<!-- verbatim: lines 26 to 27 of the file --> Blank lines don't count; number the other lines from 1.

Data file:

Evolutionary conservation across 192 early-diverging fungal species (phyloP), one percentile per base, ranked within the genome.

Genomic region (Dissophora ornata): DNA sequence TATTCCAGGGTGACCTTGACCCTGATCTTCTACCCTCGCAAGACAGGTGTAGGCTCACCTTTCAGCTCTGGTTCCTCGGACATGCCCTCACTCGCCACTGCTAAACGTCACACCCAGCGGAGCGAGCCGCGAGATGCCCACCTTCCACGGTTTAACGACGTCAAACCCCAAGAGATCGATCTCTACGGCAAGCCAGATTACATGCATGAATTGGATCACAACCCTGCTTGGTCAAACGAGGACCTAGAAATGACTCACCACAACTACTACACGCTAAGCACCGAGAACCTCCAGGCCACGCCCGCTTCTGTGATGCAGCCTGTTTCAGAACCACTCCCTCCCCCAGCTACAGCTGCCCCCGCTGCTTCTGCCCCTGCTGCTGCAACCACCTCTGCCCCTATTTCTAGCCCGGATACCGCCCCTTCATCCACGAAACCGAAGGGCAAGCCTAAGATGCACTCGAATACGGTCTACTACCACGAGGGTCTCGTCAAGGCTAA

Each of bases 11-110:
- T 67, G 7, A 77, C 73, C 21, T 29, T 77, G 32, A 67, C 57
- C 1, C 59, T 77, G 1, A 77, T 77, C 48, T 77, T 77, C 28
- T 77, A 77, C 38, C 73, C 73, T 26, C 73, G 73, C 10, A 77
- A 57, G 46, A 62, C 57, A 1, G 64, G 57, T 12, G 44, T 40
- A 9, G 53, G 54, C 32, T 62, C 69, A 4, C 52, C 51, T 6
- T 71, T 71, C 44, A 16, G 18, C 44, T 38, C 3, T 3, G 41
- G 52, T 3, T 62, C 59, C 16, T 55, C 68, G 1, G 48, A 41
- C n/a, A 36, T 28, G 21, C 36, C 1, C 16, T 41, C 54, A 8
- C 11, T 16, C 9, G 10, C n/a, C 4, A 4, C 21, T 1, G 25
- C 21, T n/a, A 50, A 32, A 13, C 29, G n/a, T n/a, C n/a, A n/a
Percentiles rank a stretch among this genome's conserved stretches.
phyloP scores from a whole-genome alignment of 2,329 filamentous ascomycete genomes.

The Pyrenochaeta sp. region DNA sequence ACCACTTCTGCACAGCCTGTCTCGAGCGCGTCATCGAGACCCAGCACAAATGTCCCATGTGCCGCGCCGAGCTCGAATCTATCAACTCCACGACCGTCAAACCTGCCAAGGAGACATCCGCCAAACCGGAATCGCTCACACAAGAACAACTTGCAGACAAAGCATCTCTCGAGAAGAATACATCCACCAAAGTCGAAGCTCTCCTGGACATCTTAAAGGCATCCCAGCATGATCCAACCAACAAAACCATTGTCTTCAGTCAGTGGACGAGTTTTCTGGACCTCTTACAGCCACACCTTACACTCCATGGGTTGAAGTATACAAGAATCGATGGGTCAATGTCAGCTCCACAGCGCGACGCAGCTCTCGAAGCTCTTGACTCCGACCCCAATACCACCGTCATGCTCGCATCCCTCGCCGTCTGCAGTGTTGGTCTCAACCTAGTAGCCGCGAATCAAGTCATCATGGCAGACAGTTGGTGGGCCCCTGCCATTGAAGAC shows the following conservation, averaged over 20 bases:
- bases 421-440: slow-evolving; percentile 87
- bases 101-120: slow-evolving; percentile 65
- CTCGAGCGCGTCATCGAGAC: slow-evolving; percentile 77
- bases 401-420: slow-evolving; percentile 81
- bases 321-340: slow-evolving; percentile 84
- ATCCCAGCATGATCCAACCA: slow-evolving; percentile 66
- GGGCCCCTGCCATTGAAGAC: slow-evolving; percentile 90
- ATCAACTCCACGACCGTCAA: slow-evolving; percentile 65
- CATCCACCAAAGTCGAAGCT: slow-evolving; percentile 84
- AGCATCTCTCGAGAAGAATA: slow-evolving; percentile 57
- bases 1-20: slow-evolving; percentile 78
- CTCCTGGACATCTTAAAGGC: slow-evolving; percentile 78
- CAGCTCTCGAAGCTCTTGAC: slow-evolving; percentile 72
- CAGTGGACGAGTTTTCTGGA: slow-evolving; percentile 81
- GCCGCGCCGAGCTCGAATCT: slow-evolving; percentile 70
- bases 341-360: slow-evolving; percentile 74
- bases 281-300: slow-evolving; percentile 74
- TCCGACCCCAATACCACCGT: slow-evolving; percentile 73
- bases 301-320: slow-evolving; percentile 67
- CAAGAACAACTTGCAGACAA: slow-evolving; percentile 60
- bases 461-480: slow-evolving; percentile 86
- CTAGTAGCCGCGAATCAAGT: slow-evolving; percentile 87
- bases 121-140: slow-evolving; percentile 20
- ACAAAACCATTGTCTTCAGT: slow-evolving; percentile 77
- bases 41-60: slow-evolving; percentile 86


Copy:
- AGCATCTCTCGAGAAGAATA: slow-evolving; percentile 57
- bases 1-20: slow-evolving; percentile 78